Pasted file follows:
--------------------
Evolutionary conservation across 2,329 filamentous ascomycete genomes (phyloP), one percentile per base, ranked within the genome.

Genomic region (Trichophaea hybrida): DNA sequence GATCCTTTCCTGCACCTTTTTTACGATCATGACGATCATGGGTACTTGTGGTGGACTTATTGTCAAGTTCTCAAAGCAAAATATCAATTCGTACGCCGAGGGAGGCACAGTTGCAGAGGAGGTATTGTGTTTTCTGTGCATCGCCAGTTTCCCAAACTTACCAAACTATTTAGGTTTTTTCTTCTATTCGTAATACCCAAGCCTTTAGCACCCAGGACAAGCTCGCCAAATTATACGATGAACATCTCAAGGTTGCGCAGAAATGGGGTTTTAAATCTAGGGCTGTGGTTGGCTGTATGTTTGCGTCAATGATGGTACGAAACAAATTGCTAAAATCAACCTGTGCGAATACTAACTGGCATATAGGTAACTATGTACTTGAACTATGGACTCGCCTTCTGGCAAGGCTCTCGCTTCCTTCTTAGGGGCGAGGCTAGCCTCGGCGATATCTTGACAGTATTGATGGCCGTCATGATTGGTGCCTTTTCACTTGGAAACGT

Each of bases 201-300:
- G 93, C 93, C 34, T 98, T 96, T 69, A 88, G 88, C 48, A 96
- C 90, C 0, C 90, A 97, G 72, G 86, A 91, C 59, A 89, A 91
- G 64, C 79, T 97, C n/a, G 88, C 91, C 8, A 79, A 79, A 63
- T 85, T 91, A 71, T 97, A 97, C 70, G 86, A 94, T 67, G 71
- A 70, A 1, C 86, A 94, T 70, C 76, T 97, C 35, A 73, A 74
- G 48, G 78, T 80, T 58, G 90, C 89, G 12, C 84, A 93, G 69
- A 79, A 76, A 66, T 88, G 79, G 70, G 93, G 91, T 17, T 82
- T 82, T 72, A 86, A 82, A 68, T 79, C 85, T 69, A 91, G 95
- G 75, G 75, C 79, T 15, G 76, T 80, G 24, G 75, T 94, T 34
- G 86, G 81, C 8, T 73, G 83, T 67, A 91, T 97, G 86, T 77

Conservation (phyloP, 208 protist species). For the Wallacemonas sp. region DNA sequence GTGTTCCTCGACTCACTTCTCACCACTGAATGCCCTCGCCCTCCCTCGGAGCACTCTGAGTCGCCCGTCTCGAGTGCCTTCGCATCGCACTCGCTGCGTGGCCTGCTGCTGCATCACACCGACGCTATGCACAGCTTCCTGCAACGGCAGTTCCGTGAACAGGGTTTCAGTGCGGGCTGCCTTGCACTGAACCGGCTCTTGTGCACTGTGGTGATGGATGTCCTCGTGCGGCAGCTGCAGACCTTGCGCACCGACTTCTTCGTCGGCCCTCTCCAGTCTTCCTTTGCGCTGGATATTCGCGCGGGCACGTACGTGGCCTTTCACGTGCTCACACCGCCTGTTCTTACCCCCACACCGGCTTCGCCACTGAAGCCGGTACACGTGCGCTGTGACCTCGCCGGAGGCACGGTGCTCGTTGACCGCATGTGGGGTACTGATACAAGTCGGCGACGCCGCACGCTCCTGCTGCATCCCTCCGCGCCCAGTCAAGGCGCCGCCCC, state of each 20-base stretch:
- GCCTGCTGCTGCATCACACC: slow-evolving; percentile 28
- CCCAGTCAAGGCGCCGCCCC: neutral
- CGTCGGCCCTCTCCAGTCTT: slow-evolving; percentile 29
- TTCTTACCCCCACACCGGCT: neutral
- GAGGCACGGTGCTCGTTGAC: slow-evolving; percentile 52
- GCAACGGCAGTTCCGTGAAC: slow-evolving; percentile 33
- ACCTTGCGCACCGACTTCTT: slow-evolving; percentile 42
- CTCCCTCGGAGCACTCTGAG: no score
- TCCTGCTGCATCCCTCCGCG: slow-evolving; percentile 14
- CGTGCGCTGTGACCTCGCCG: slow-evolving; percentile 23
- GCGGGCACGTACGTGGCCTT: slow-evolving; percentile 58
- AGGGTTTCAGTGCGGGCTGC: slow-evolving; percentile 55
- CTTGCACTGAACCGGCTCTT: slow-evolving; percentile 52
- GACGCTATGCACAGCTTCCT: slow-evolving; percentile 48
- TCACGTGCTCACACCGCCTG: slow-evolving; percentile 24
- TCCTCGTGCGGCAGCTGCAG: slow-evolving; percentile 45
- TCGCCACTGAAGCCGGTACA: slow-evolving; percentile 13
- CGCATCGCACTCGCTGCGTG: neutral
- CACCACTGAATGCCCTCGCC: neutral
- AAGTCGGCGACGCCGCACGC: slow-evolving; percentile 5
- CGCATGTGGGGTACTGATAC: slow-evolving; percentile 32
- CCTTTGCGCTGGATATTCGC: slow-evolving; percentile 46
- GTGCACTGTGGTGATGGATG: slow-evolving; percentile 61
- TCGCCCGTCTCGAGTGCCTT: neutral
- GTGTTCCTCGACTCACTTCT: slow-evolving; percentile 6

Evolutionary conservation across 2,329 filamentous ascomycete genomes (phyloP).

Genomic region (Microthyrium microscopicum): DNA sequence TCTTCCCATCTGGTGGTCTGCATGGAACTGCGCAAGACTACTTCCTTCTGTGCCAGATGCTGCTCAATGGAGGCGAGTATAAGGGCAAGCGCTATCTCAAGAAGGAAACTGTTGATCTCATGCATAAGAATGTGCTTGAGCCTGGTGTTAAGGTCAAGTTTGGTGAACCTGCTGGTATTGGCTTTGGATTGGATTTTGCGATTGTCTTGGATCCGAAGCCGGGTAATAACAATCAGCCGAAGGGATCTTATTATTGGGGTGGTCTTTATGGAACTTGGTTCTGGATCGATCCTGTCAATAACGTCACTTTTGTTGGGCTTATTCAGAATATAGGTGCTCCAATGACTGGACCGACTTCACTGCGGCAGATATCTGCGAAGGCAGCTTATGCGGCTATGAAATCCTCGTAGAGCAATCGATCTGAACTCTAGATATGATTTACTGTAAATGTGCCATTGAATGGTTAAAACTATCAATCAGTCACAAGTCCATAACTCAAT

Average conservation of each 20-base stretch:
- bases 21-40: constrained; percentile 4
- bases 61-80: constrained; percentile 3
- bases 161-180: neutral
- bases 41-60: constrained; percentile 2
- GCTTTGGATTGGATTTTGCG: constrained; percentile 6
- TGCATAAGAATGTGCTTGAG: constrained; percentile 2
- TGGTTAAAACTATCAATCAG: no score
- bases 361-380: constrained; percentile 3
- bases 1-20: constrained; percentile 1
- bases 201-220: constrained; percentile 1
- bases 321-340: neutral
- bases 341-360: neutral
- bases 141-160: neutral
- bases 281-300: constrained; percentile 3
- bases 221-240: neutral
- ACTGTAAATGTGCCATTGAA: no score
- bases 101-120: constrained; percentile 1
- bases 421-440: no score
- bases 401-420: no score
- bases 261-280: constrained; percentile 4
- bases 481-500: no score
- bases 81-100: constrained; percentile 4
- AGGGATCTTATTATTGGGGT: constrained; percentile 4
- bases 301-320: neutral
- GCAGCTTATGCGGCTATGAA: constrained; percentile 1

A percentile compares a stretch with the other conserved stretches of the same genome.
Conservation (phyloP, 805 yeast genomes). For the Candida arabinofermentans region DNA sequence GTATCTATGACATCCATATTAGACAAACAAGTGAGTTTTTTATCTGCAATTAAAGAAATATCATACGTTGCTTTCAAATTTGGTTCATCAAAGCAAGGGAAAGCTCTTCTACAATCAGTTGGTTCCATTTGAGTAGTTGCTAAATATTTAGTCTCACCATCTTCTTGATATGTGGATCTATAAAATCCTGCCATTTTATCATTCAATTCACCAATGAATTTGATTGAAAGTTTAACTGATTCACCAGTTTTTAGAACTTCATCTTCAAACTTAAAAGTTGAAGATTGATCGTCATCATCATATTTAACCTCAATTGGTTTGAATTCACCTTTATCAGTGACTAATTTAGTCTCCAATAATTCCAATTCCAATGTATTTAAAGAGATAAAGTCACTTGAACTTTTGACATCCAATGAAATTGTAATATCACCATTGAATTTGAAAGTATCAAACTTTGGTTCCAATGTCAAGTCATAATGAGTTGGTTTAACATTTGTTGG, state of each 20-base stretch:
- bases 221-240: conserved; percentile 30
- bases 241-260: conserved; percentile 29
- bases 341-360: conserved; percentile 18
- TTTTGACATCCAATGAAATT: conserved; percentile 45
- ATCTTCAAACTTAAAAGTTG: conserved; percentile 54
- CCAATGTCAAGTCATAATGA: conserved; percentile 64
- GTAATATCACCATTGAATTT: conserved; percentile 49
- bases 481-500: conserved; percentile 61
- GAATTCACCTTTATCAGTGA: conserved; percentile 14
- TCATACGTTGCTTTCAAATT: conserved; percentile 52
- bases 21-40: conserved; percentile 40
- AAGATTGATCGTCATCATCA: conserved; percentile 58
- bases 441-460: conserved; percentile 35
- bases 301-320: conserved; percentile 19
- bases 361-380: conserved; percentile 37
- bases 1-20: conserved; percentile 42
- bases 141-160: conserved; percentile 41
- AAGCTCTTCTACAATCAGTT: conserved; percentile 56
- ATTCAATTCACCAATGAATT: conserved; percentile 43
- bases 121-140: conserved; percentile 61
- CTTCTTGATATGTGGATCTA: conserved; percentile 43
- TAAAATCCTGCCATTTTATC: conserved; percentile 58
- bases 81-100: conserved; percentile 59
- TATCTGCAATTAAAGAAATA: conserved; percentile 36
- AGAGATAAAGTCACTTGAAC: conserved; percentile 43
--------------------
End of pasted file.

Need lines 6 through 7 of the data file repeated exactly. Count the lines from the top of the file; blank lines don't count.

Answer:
- G 64, C 79, T 97, C n/a, G 88, C 91, C 8, A 79, A 79, A 63
- T 85, T 91, A 71, T 97, A 97, C 70, G 86, A 94, T 67, G 71